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Patron Saints and Growth in Faith

By Michael Averill (ACE 29, Brownsville)

Inside of Church

ACE Brownsville is blessed to serve three Catholic schools in South Texas' Rio Grande Valley: Guadalupe Regional Middle School, St. Joseph Academy, and Our Lady of Sorrows School. During my two years at Guadalupe Regional Middle School, I have grown to see how the patroness of my school has become an integral part of my faith. For my community members, I know that St. Joseph and Our Lady of Sorrows have acted similarly as beacons of faith throughout their time in ACE. The patrons of our Catholic schools serve us as examples of humility, leadership, and prayer throughout our time in service to these communities. St. Francis statue

Within my home parish in Upstate New York, far from the Rio Grande Valley and Guadalupe Regional Middle School, I recall as a child being fascinated by a large depiction of Our Lady of Guadalupe within the main chapel. Yet, for most of my youth and young adult life, I never quite grasped the significance of this specific apparition of Mary and the vivid story the image entails. That was until ACE sent me to Brownsville, Texas to a small Catholic middle school on the grounds of Our Lady of Guadalupe Parish.

The appearance of Mary to an indigenous peasant, St. Juan Diego, in colonial Mexico sparked a Catholic movement throughout the Americas that reverberates today through justice and peace movements in and around the Church. In my social studies classes, there is a constant recurrence of Our Lady of Guadalupe's image throughout the course material. She is found in the protests of the Creoles during the Mexican Revolution that we study in 7th-grade Texas history, in the cultural fabric of Mexico we analyze in 6th-grade world studies, and in the streets and churches on both sides of the Rio Reading at Mass at Our Lady of GuadalupeGrande, we discuss in 8th-grade local current events. And of course, Our Lady of Guadalupe is with us each day on our own campus, whether it is the mosaic statue in the courtyard, the framed image in the cafeteria, or upon the uniforms donned by the students in every hall and classroom. As I have grown accustomed to the culture of the Rio Grande Vally, I have seen the ways in which the Catholic faith here has transformed my own faith, with our Lady of Guadalupe becoming a symbol of hope for me. During this season of Lent, I reflect on the sacrifices Mary made in her own life to say "yes" to the monumental task of raising the Son of God and witnessing Him experience His Passion and Resurrection. She walked with Jesus every step of the way. Her many apparitions around the world, especially on Tepeyac Hill, are proof that she continues to walk through this world with us, her feet firmly on the ground and her body shrouded in the rays of Heaven.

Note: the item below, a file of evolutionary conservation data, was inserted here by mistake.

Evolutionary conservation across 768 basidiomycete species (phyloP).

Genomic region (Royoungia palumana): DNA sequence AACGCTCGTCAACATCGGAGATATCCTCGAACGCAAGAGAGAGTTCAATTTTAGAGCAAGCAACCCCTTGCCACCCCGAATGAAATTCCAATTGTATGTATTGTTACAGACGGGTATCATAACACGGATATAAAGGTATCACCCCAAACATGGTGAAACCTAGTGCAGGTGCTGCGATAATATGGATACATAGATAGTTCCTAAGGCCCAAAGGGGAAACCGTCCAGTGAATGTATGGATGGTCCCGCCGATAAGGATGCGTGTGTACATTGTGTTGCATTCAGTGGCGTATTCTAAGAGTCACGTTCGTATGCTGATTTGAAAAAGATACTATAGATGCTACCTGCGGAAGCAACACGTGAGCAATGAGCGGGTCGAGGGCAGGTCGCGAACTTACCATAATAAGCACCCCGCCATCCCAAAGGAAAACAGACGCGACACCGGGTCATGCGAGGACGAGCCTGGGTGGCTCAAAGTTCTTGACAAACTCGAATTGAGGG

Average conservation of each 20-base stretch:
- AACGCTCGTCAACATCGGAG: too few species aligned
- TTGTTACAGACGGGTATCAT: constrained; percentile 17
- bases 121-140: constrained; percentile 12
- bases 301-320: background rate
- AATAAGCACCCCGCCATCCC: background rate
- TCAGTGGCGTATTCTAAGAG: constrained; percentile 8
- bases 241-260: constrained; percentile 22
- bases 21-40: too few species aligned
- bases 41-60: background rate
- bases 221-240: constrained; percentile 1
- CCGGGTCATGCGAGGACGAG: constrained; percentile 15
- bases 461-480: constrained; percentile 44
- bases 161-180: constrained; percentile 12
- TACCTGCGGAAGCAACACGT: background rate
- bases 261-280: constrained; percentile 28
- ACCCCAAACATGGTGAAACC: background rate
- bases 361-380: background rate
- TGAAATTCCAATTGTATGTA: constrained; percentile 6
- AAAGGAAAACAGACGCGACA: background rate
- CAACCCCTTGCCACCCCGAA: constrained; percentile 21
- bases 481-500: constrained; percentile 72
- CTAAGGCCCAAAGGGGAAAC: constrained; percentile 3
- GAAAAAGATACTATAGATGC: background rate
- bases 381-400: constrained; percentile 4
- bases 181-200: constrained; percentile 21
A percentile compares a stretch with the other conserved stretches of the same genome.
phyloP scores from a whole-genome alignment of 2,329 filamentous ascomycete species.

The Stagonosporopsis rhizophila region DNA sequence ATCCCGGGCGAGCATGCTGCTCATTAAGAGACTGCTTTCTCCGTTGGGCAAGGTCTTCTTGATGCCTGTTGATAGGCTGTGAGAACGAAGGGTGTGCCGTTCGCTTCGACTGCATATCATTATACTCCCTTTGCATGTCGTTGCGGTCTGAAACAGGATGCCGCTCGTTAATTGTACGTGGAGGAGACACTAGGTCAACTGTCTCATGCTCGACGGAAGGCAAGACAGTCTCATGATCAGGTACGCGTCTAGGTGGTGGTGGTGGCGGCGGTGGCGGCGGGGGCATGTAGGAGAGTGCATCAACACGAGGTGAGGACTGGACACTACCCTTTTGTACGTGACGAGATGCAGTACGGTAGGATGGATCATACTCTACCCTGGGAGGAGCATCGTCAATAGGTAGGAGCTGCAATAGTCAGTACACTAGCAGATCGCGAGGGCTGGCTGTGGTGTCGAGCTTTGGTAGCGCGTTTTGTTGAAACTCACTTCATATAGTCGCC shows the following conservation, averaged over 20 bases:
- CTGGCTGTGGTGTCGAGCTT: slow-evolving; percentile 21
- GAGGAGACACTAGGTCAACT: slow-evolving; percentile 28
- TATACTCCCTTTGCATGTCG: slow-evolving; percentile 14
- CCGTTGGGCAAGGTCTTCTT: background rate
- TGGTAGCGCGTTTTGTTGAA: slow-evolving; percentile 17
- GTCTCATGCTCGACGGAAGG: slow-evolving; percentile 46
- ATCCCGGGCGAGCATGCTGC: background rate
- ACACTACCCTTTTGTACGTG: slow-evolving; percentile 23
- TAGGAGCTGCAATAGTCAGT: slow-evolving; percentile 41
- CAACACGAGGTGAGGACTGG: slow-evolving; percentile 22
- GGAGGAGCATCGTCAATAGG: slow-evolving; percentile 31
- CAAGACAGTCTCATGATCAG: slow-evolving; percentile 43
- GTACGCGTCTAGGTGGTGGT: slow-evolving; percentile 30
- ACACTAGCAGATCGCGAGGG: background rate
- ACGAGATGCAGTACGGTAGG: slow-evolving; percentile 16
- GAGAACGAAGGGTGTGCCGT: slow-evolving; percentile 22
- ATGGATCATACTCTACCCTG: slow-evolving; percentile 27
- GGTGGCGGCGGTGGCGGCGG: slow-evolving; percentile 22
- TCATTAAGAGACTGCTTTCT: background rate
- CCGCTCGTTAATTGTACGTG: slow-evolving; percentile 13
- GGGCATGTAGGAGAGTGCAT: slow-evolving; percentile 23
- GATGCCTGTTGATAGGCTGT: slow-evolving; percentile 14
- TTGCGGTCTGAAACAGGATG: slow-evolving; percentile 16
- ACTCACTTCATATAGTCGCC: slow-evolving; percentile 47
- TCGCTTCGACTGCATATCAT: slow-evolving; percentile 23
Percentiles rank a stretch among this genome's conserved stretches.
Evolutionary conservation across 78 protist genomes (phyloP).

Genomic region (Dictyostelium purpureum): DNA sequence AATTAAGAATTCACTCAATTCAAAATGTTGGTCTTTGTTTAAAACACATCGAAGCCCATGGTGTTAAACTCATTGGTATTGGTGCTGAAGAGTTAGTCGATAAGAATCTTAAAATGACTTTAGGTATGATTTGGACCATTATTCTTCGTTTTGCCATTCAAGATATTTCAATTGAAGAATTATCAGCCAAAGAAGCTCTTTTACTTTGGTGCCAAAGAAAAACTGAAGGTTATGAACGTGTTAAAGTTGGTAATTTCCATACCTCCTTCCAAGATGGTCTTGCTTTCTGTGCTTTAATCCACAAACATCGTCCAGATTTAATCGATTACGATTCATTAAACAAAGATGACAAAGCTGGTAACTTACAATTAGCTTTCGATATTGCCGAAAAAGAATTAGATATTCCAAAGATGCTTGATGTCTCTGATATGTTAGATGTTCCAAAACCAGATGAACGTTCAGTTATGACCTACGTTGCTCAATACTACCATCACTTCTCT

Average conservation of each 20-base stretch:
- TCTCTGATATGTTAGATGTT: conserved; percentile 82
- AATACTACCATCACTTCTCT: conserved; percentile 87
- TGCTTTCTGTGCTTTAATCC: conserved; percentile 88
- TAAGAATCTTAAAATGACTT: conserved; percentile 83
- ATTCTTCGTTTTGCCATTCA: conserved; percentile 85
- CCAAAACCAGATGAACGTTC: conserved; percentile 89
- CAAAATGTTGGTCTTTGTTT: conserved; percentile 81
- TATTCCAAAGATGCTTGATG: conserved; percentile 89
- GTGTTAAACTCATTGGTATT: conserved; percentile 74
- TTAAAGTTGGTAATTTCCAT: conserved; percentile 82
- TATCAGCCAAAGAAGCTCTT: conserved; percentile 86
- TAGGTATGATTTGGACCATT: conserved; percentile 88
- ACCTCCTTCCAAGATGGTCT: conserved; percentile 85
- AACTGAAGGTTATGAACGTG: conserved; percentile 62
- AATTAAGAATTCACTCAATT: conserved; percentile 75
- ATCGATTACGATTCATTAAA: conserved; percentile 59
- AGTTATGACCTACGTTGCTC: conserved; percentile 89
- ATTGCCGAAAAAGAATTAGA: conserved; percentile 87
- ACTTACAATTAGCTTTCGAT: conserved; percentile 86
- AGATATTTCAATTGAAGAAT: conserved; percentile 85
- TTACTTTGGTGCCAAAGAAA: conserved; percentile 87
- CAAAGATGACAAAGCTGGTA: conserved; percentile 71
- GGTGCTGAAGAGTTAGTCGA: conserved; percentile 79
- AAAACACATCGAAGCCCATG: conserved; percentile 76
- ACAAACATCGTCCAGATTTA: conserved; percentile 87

I'm sure every ACE teacher, in ways both small and large, can think of a time when the patron of their school, whether a Bishop, Saint, or the Holy Mother transformed their faith for the better. Spirituality is an essential pillar of ACE, but like all things as a Teaching Fellow, the experience within this pillar is unique and completely dependent on our placement. I hope during this time of Lent and Holy Week, we can all reflect on the ways in which the faith of our school communities has shaped our own. I am forever grateful to the community of Brownsville for giving me the opportunity to grow closer to Our Lady of Guadalupe.